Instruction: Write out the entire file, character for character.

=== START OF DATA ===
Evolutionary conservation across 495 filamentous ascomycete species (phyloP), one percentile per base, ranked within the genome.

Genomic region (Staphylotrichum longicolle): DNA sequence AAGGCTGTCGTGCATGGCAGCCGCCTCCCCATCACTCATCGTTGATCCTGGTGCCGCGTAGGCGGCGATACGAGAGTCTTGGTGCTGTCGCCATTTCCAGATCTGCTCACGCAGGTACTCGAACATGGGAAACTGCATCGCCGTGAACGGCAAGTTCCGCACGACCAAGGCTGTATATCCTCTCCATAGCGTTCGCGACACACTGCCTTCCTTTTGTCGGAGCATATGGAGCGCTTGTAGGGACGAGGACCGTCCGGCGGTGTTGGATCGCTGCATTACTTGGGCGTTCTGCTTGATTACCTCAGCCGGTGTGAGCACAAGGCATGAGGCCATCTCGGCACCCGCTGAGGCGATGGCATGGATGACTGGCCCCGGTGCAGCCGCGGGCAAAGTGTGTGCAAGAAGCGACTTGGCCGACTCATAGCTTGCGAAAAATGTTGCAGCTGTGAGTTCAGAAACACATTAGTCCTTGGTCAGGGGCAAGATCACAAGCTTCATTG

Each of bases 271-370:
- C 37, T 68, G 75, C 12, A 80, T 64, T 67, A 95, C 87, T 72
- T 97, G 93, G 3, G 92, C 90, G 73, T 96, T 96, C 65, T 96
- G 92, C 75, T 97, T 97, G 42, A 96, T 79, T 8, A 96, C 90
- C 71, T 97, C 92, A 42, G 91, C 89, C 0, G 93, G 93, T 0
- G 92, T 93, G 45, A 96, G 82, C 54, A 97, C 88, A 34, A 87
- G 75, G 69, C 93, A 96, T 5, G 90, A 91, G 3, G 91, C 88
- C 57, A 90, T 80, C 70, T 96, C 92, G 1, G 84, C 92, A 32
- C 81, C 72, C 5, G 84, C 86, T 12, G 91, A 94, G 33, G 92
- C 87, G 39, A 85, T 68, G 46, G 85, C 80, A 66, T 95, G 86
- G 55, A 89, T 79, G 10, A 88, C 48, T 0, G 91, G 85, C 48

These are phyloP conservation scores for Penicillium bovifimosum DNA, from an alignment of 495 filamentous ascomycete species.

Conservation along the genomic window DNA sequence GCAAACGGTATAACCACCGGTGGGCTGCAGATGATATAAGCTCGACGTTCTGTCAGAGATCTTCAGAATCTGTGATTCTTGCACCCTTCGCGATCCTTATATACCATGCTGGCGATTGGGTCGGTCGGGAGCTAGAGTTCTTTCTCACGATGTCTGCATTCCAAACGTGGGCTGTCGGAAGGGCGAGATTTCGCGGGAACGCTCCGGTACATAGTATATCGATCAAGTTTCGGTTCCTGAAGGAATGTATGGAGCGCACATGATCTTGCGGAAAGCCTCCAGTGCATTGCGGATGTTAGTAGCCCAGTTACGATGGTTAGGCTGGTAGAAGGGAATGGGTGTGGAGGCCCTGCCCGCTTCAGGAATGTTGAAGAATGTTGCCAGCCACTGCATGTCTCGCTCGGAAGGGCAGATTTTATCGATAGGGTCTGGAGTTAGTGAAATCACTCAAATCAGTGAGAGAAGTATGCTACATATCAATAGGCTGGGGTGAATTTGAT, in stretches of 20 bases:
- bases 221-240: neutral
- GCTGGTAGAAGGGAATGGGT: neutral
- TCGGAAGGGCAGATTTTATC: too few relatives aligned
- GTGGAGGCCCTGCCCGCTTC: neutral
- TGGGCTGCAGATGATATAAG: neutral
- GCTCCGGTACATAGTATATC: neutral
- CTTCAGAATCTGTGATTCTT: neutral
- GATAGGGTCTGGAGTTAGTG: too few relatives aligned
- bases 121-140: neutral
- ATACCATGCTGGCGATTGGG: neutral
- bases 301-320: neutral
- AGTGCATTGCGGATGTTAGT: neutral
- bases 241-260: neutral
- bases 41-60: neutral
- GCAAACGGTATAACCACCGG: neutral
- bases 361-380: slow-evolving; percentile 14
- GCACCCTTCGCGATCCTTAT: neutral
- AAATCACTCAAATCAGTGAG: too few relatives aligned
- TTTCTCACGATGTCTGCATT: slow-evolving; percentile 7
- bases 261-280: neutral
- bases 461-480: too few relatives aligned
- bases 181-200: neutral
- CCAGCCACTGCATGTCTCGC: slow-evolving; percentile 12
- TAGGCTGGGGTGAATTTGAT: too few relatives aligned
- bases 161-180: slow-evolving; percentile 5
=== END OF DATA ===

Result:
Evolutionary conservation across 495 filamentous ascomycete species (phyloP), one percentile per base, ranked within the genome.

Genomic region (Staphylotrichum longicolle): DNA sequence AAGGCTGTCGTGCATGGCAGCCGCCTCCCCATCACTCATCGTTGATCCTGGTGCCGCGTAGGCGGCGATACGAGAGTCTTGGTGCTGTCGCCATTTCCAGATCTGCTCACGCAGGTACTCGAACATGGGAAACTGCATCGCCGTGAACGGCAAGTTCCGCACGACCAAGGCTGTATATCCTCTCCATAGCGTTCGCGACACACTGCCTTCCTTTTGTCGGAGCATATGGAGCGCTTGTAGGGACGAGGACCGTCCGGCGGTGTTGGATCGCTGCATTACTTGGGCGTTCTGCTTGATTACCTCAGCCGGTGTGAGCACAAGGCATGAGGCCATCTCGGCACCCGCTGAGGCGATGGCATGGATGACTGGCCCCGGTGCAGCCGCGGGCAAAGTGTGTGCAAGAAGCGACTTGGCCGACTCATAGCTTGCGAAAAATGTTGCAGCTGTGAGTTCAGAAACACATTAGTCCTTGGTCAGGGGCAAGATCACAAGCTTCATTG

Each of bases 271-370:
- C 37, T 68, G 75, C 12, A 80, T 64, T 67, A 95, C 87, T 72
- T 97, G 93, G 3, G 92, C 90, G 73, T 96, T 96, C 65, T 96
- G 92, C 75, T 97, T 97, G 42, A 96, T 79, T 8, A 96, C 90
- C 71, T 97, C 92, A 42, G 91, C 89, C 0, G 93, G 93, T 0
- G 92, T 93, G 45, A 96, G 82, C 54, A 97, C 88, A 34, A 87
- G 75, G 69, C 93, A 96, T 5, G 90, A 91, G 3, G 91, C 88
- C 57, A 90, T 80, C 70, T 96, C 92, G 1, G 84, C 92, A 32
- C 81, C 72, C 5, G 84, C 86, T 12, G 91, A 94, G 33, G 92
- C 87, G 39, A 85, T 68, G 46, G 85, C 80, A 66, T 95, G 86
- G 55, A 89, T 79, G 10, A 88, C 48, T 0, G 91, G 85, C 48

These are phyloP conservation scores for Penicillium bovifimosum DNA, from an alignment of 495 filamentous ascomycete species.

Conservation along the genomic window DNA sequence GCAAACGGTATAACCACCGGTGGGCTGCAGATGATATAAGCTCGACGTTCTGTCAGAGATCTTCAGAATCTGTGATTCTTGCACCCTTCGCGATCCTTATATACCATGCTGGCGATTGGGTCGGTCGGGAGCTAGAGTTCTTTCTCACGATGTCTGCATTCCAAACGTGGGCTGTCGGAAGGGCGAGATTTCGCGGGAACGCTCCGGTACATAGTATATCGATCAAGTTTCGGTTCCTGAAGGAATGTATGGAGCGCACATGATCTTGCGGAAAGCCTCCAGTGCATTGCGGATGTTAGTAGCCCAGTTACGATGGTTAGGCTGGTAGAAGGGAATGGGTGTGGAGGCCCTGCCCGCTTCAGGAATGTTGAAGAATGTTGCCAGCCACTGCATGTCTCGCTCGGAAGGGCAGATTTTATCGATAGGGTCTGGAGTTAGTGAAATCACTCAAATCAGTGAGAGAAGTATGCTACATATCAATAGGCTGGGGTGAATTTGAT, in stretches of 20 bases:
- bases 221-240: neutral
- GCTGGTAGAAGGGAATGGGT: neutral
- TCGGAAGGGCAGATTTTATC: too few relatives aligned
- GTGGAGGCCCTGCCCGCTTC: neutral
- TGGGCTGCAGATGATATAAG: neutral
- GCTCCGGTACATAGTATATC: neutral
- CTTCAGAATCTGTGATTCTT: neutral
- GATAGGGTCTGGAGTTAGTG: too few relatives aligned
- bases 121-140: neutral
- ATACCATGCTGGCGATTGGG: neutral
- bases 301-320: neutral
- AGTGCATTGCGGATGTTAGT: neutral
- bases 241-260: neutral
- bases 41-60: neutral
- GCAAACGGTATAACCACCGG: neutral
- bases 361-380: slow-evolving; percentile 14
- GCACCCTTCGCGATCCTTAT: neutral
- AAATCACTCAAATCAGTGAG: too few relatives aligned
- TTTCTCACGATGTCTGCATT: slow-evolving; percentile 7
- bases 261-280: neutral
- bases 461-480: too few relatives aligned
- bases 181-200: neutral
- CCAGCCACTGCATGTCTCGC: slow-evolving; percentile 12
- TAGGCTGGGGTGAATTTGAT: too few relatives aligned
- bases 161-180: slow-evolving; percentile 5